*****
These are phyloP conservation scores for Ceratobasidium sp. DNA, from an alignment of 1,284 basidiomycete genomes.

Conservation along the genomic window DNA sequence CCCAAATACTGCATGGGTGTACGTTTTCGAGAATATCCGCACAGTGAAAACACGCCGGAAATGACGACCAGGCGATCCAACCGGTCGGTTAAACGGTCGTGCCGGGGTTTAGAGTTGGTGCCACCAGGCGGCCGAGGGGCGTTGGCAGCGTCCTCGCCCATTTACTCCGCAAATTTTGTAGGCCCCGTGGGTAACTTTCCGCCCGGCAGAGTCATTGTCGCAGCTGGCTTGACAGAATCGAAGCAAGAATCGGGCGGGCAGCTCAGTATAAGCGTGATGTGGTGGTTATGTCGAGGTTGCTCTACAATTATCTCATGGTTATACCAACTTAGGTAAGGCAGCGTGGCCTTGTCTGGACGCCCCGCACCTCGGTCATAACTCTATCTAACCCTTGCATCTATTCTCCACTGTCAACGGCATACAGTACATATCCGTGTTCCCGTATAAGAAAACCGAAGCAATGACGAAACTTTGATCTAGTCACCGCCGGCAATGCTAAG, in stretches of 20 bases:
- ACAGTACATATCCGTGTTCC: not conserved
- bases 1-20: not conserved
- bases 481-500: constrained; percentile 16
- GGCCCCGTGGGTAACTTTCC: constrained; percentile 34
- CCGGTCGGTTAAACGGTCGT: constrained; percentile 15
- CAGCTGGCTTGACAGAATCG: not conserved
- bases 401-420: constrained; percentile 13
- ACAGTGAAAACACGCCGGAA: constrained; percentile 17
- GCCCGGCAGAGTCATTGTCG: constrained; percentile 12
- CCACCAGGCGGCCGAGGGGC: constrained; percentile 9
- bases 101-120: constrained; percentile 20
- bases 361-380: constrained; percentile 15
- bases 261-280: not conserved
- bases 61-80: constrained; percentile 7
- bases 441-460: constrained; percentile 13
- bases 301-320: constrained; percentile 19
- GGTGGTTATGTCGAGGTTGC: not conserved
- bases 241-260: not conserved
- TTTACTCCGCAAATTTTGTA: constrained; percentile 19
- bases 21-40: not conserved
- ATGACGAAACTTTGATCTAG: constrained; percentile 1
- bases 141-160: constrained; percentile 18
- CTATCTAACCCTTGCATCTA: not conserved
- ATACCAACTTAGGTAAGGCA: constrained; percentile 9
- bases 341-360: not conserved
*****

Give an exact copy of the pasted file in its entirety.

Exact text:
These are phyloP conservation scores for Ceratobasidium sp. DNA, from an alignment of 1,284 basidiomycete genomes.

Conservation along the genomic window DNA sequence CCCAAATACTGCATGGGTGTACGTTTTCGAGAATATCCGCACAGTGAAAACACGCCGGAAATGACGACCAGGCGATCCAACCGGTCGGTTAAACGGTCGTGCCGGGGTTTAGAGTTGGTGCCACCAGGCGGCCGAGGGGCGTTGGCAGCGTCCTCGCCCATTTACTCCGCAAATTTTGTAGGCCCCGTGGGTAACTTTCCGCCCGGCAGAGTCATTGTCGCAGCTGGCTTGACAGAATCGAAGCAAGAATCGGGCGGGCAGCTCAGTATAAGCGTGATGTGGTGGTTATGTCGAGGTTGCTCTACAATTATCTCATGGTTATACCAACTTAGGTAAGGCAGCGTGGCCTTGTCTGGACGCCCCGCACCTCGGTCATAACTCTATCTAACCCTTGCATCTATTCTCCACTGTCAACGGCATACAGTACATATCCGTGTTCCCGTATAAGAAAACCGAAGCAATGACGAAACTTTGATCTAGTCACCGCCGGCAATGCTAAG, in stretches of 20 bases:
- ACAGTACATATCCGTGTTCC: not conserved
- bases 1-20: not conserved
- bases 481-500: constrained; percentile 16
- GGCCCCGTGGGTAACTTTCC: constrained; percentile 34
- CCGGTCGGTTAAACGGTCGT: constrained; percentile 15
- CAGCTGGCTTGACAGAATCG: not conserved
- bases 401-420: constrained; percentile 13
- ACAGTGAAAACACGCCGGAA: constrained; percentile 17
- GCCCGGCAGAGTCATTGTCG: constrained; percentile 12
- CCACCAGGCGGCCGAGGGGC: constrained; percentile 9
- bases 101-120: constrained; percentile 20
- bases 361-380: constrained; percentile 15
- bases 261-280: not conserved
- bases 61-80: constrained; percentile 7
- bases 441-460: constrained; percentile 13
- bases 301-320: constrained; percentile 19
- GGTGGTTATGTCGAGGTTGC: not conserved
- bases 241-260: not conserved
- TTTACTCCGCAAATTTTGTA: constrained; percentile 19
- bases 21-40: not conserved
- ATGACGAAACTTTGATCTAG: constrained; percentile 1
- bases 141-160: constrained; percentile 18
- CTATCTAACCCTTGCATCTA: not conserved
- ATACCAACTTAGGTAAGGCA: constrained; percentile 9
- bases 341-360: not conserved